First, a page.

Mr. Brendan Garcia the founder of United Bearings, has always had a passion for automotive racing. In 1994, Mr. Garcia along with his son, Ryan Garcia, undertook a tremendous project in building a drag racing door-slammer. At that time, the GSR Lancer was a popular car in Trinidad, but a slow one; and 4 cylinder engines were virtually unheard of in drag racing. So in an attempt to be as original and attention-grabbing as possible, it was decided that they would locally build and prepare a turbocharged 4 Cylinder engine, in the body of a 1985 Mitsubishi Box Lancer GSR shell.
On behalf of United Bearings, Mr. Garcia negotiated with SKF to assist with funding and recruited a team to help build the project. His son, Ryan Garcia was designated to pilot the vehicle. It took the United Bearings Race Team almost two years of hard work, grit, and determination and in 1996, the “SKF Lancer” was born. On its debut outing, the Lancer turned heads and demanded respect amongst Trinidad’s local drag racing circuit. The car dominated the local drag race arena by consistently breaking local records and winning events, and by the year 2000, the United Bearings Race Team had won the local Open Class Category and ousted all of the big V8 Dragsters for the fastest time of the year.
In 2001, inspired by the overwhelming success, the car was transported to the United States, and there the team competed on an international level, and again impressed all with whom they met. With the odds stacked against them, the United Bearings Race Team created quite a stir, earning 4th place in their debut race in West Palm Beach, Florida in August 2001. Although the team initially had positive results, the Lancer had to be modified to pass technical inspection across the various sanctioning race bodies. With these changes, the team seemed plagued with reliability issues but returned to West Palm Beach for the next race, and managed to place 2nd overall. However, both Ryan and his father recognized that to remain competitive and reliable for future international events, the car had to be further upgraded. The biggest obstacle was that due to the design of the car’s full tubular chassis, it was classed a “Pro Import” competitor (fastest category), disregarding the fact that the car was 400lbs heavier than class weight and the other class competitors were using methanol powered V6 & V8 combinations, while the United Bearings race car was running a gasoline powered 4 cylinder engine.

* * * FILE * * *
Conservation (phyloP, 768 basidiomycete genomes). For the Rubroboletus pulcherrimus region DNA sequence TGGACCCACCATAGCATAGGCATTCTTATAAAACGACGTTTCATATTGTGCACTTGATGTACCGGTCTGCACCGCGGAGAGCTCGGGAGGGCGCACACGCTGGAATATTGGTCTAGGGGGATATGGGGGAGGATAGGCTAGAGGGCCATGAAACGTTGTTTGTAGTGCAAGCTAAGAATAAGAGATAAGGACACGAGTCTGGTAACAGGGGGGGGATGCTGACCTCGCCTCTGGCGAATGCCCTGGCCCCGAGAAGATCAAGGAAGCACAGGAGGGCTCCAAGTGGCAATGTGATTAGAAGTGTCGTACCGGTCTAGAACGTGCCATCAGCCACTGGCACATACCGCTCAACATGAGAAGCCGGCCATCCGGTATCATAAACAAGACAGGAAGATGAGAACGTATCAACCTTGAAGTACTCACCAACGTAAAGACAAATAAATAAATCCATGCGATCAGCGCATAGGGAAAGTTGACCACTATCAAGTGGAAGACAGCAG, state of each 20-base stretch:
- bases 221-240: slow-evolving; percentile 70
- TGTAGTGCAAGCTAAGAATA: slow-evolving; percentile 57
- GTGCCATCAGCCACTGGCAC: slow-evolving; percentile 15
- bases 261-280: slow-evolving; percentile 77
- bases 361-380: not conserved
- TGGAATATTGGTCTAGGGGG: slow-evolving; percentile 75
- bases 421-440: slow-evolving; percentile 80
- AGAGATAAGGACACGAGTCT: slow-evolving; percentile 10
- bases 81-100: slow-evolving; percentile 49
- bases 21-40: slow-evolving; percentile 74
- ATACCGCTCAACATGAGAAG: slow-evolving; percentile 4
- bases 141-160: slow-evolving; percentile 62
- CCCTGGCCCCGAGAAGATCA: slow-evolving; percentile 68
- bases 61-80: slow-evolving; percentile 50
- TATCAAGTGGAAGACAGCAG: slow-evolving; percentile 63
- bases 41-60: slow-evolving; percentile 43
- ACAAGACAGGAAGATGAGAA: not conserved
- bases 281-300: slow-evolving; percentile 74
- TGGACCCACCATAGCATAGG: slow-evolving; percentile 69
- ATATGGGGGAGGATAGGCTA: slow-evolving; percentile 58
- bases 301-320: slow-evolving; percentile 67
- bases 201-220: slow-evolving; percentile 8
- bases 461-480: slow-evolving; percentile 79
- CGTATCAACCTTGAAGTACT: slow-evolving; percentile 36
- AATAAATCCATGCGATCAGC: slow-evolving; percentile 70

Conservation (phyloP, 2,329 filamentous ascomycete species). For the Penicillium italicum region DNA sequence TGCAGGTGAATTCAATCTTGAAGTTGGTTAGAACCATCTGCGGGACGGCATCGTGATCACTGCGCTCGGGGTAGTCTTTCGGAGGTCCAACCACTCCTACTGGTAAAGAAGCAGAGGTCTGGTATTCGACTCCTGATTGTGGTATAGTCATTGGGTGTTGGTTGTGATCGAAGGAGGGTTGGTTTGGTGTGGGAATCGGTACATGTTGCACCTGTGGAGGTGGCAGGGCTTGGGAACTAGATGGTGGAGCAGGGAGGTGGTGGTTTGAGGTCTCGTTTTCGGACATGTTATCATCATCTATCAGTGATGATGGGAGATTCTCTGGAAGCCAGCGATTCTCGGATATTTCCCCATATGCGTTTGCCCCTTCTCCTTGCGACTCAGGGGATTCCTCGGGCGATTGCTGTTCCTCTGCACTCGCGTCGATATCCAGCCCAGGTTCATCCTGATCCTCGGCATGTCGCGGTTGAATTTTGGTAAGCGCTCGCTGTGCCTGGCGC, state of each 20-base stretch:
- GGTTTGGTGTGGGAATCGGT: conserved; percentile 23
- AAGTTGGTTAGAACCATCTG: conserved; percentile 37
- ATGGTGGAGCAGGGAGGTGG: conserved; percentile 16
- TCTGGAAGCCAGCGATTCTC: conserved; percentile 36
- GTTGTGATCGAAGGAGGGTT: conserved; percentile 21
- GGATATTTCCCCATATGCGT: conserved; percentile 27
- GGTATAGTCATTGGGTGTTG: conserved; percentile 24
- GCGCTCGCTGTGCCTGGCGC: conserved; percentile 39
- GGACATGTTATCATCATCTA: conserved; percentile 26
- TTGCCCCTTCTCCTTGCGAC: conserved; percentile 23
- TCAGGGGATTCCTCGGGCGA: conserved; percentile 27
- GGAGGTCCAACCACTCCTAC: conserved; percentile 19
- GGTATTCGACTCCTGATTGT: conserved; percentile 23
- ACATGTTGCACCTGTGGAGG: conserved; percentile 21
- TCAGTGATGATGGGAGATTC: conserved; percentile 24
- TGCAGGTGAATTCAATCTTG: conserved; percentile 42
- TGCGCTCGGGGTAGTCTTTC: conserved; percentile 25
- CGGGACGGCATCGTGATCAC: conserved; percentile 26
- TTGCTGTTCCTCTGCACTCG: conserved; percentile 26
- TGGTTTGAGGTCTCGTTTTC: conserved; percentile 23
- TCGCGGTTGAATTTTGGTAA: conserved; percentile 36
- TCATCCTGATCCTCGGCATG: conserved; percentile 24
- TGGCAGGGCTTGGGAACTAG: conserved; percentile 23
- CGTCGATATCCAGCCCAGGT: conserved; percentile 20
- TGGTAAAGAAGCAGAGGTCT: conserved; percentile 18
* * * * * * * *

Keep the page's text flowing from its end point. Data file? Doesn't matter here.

At that time, there were not many parts available for the 4G63 engine, and therefore most parts had to be engineered and fabricated all the while working on a shoestring budget. A major part of the car’s upgrade was the installation of a research and development programme. It took approximately eight months before the United Bearings Race Team was able to return to the circuit at an event in Bradenton, Florida. Unfortunately, the team encountered numerous electrical difficulties and this sent them back to the drawing board. The electrical faults were rectified in time for the next race in West Palm Beach, Florida, where the team earned their first win, dominating the entire event.
The team’s next event was in Englishtown, New Jersey, where the car would face many of the world’s fastest imports. On the first day of qualifying, the United Bearings Race Team was off to a rough start, however their perseverance prevailed, and in their last qualifying run not only did they qualify amongst the fastest qualifying ladder in the history of sport compact racing, but they also managed to break a World Record for The Fastest 4G63 Engine!
Following their triumph at Englishtown, the team took 2nd place in the pro category at an event at Maple Grove Raceway in Pennsylvania. Next, the team headed to Los Angeles, California for the IDRC International Final. Although considered the dark horse of the event, the team was once again able to capture the coveted spot of 1st overall.
With little time to celebrate, the team was off to their next event back in West Palm Beach, Florida, where their winning streak continued and the United Bearings Race Team once again dominated the event. However, by the end of 2002, a decision was made to retire the car on a high note. Ryan was moving back to Trinidad to work in the family business while most of the team’s competitors were building faster, lighter cars for the 2003 season.
In March 2003 the Lancer returned to Trinidad where it participated in several events and exhibits. The United Bearings Race Team once again dominated the local arena, and in December 2015 it was announced that this historic car would begin upgrades to a more current configuration. Thus, “The United Bearings Lancer” will be debuting in the local arena in the near future. We look forward to what the dynamic and experienced United Bearings Race Team will bring to the future of local drag racing in Trinidad.